Suppose that the BCs involve both the Dirichlet and the Neumann conditions [157]:

Suppose that the BCs involve the Dirichlet, Neumann and Robin conditions [158]:

For practical purposes, we truncate the infinite summation at, for example, in the preceding solution. Hence we need to compute the first 200 eigenvalues for :

Now compute the summation using these 200 eigenvalues:

A three-dimensional plot of the truncated solution is:

### Potential in Unbounded Regions

In this subsection, we consider potential problems over the upper half-plane, right half-plane, infinite strip, semi-infinite vertical strip and semi-infinite horizontal strip.

Assume that is absolutely integrable over the infinite semi-half-plane, and consider the steady-state temperature distribution on the upper half-plane. So the BVP is [159]:

for which DSolveValue returns:

A three-dimensional plot of the solution is:

Assume that is absolutely integrable over the infinite semi-half-plane, and consider the steady-state temperature distribution on the right half-plane. So the BVP is [160]:

for which DSolveValue returns:

A three-dimensional plot of the solution is:

Assume that is absolutely integrable over the infinite thin plate, and consider the steady-state temperature distribution in a thin plate whose lateral surfaces are insulated. So the BVP is [161]:

for which DSolveValue returns:

Let us compute the list of data points of the solution using NIntegrate:

Now a three-dimensional plot of the solution using ListPlot3D is:

Assume that is absolutely integrable over the semi-infinite strip, and consider the steady-state temperature distribution over this semi-infinite vertical slot. So the BVP is [162]:

for which DSolveValue returns:

A three-dimensional plot of the solution for is:

A three-dimensional plot of the solution for is:

Assume that is absolutely integrable over the semi-infinite strip, and consider the steady-state temperature distribution over this semi-infinite horizontal slot. So the BVP is [163]:

for which DSolveValue returns:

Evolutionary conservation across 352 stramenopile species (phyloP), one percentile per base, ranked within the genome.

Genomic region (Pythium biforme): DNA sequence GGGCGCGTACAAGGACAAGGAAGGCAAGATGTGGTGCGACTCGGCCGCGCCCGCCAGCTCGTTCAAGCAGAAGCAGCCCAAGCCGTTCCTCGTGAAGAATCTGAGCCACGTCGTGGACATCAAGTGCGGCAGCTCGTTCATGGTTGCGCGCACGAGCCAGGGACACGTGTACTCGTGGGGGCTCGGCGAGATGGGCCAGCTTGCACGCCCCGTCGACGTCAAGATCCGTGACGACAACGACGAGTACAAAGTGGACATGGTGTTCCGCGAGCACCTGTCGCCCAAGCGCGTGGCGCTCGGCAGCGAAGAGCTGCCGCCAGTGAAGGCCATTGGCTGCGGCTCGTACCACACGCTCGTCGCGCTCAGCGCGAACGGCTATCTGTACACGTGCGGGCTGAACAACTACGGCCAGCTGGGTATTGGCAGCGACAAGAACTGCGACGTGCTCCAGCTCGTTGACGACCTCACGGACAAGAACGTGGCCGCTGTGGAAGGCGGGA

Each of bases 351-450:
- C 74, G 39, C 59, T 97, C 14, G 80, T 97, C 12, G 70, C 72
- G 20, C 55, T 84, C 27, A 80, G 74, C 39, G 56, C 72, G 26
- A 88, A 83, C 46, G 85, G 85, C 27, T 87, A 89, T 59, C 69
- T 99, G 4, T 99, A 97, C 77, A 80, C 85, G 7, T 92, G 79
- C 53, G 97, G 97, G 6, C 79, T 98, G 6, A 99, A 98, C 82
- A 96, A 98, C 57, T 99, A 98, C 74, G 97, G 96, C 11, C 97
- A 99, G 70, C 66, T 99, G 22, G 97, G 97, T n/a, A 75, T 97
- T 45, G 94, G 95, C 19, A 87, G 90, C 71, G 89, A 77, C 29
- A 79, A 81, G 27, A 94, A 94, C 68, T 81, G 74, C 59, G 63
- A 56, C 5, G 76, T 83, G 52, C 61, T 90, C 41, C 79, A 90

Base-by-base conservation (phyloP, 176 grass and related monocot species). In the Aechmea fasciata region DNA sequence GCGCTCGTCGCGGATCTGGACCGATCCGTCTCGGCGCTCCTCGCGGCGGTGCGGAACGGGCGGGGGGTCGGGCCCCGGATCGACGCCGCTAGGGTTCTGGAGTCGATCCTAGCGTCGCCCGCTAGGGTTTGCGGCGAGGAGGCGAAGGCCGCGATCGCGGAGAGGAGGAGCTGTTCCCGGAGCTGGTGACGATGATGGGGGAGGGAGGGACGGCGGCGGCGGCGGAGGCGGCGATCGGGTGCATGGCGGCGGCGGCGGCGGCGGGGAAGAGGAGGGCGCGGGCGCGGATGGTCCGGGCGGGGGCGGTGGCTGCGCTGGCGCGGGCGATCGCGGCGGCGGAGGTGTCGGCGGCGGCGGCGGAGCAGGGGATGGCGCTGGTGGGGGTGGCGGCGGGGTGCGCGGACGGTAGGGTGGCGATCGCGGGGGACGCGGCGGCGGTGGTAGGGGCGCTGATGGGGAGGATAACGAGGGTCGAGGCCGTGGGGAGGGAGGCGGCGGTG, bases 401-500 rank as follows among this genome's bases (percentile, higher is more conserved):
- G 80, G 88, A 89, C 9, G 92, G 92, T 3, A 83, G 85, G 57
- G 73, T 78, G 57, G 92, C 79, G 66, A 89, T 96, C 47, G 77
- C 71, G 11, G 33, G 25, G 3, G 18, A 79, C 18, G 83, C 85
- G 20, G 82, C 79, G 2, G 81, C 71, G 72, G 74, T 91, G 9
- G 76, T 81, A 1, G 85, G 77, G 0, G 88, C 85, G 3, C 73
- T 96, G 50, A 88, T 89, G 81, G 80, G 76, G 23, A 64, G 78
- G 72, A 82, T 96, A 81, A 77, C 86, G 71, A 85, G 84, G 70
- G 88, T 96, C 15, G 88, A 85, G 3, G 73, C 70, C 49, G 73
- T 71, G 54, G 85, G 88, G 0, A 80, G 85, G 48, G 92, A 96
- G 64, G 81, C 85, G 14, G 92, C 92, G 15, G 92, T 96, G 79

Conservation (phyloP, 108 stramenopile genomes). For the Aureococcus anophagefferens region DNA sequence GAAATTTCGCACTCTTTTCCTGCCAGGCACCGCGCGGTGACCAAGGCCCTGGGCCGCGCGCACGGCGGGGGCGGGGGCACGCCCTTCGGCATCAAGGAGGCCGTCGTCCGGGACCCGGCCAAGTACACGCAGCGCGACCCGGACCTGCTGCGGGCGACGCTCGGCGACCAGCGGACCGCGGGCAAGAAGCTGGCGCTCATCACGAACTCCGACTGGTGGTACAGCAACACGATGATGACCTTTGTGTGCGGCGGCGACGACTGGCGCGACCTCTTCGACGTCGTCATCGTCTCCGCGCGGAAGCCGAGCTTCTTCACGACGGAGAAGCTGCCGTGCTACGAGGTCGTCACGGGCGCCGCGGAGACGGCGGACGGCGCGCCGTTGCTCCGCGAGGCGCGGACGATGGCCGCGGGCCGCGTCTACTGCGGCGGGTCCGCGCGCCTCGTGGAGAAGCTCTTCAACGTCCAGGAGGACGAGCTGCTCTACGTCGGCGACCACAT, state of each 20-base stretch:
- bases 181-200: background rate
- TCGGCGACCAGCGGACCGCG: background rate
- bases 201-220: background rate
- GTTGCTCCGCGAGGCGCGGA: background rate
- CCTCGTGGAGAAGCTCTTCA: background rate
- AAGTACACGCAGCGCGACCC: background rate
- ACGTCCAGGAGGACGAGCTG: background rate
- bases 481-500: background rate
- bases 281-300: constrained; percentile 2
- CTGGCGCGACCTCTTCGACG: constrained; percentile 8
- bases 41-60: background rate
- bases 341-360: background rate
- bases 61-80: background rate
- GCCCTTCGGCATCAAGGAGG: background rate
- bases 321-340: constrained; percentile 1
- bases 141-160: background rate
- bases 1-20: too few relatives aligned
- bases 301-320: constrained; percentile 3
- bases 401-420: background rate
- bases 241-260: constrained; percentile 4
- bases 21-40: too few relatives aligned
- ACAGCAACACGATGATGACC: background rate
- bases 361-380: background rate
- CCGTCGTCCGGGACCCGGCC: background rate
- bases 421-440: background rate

A three-dimensional plot of the solution for is:

A three-dimensional plot of the solution for is:

### Inhomogeneous Boundary Conditions

Let us consider a problem with sources acting at the boundary [164]:

For this BVP with inhomogeneous BCs, DSolveValue returns:

### Laplace Equation in Polar Coordinates

In this subsection, we consider potential BVPs in polar coordinates.

Suppose that we want to solve the interior Dirichlet problem describing the electrostatic potential inside the circle when the potential is given on the boundary [165]:

For this BVP, DSolveValue returns:

A three-dimensional plot of the solution is:

A three-dimensional plot of the solution in the circular region is:

Suppose that we want to solve the interior Dirichlet problem between two circles, i.e. in an annulus, when the potential is given on the boundary [166]:

For this BVP, DSolveValue returns:

A three-dimensional plot of the solution is:

A three-dimensional plot of the solution in the circular region is:

Assuming that the temperature at the origin is finite, suppose we study the steady-state temperature distribution in a thin plate over a cylindrical domain with insulated lateral surface and periodic BCs [167]:

A three-dimensional plot of the solution is:

A three-dimensional plot of the solution in the circular region is:

Assuming that the temperature at the origin is finite, suppose we consider the steady-state temperature distribution in a thin plate over a cylindrical domain with insulated lateral surface [168]:

A three-dimensional plot of the solution is:

A three-dimensional plot of the solution in the circular region is:

Suppose that we want to find the potential in a disk in response to a forcing term acting inside the disk. Hence we have an inhomogeneous Laplace PDE-BVP with inhomogeneous BCs on a disk with radius a, for which DSolveValue returns [169]:

A three-dimensional plot of the solution is:

A three-dimensional plot of the solution in the circular region is:

### Laplace Equation in Spherical Coordinates

In this subsection, we consider potential BVPs in spherical coordinates.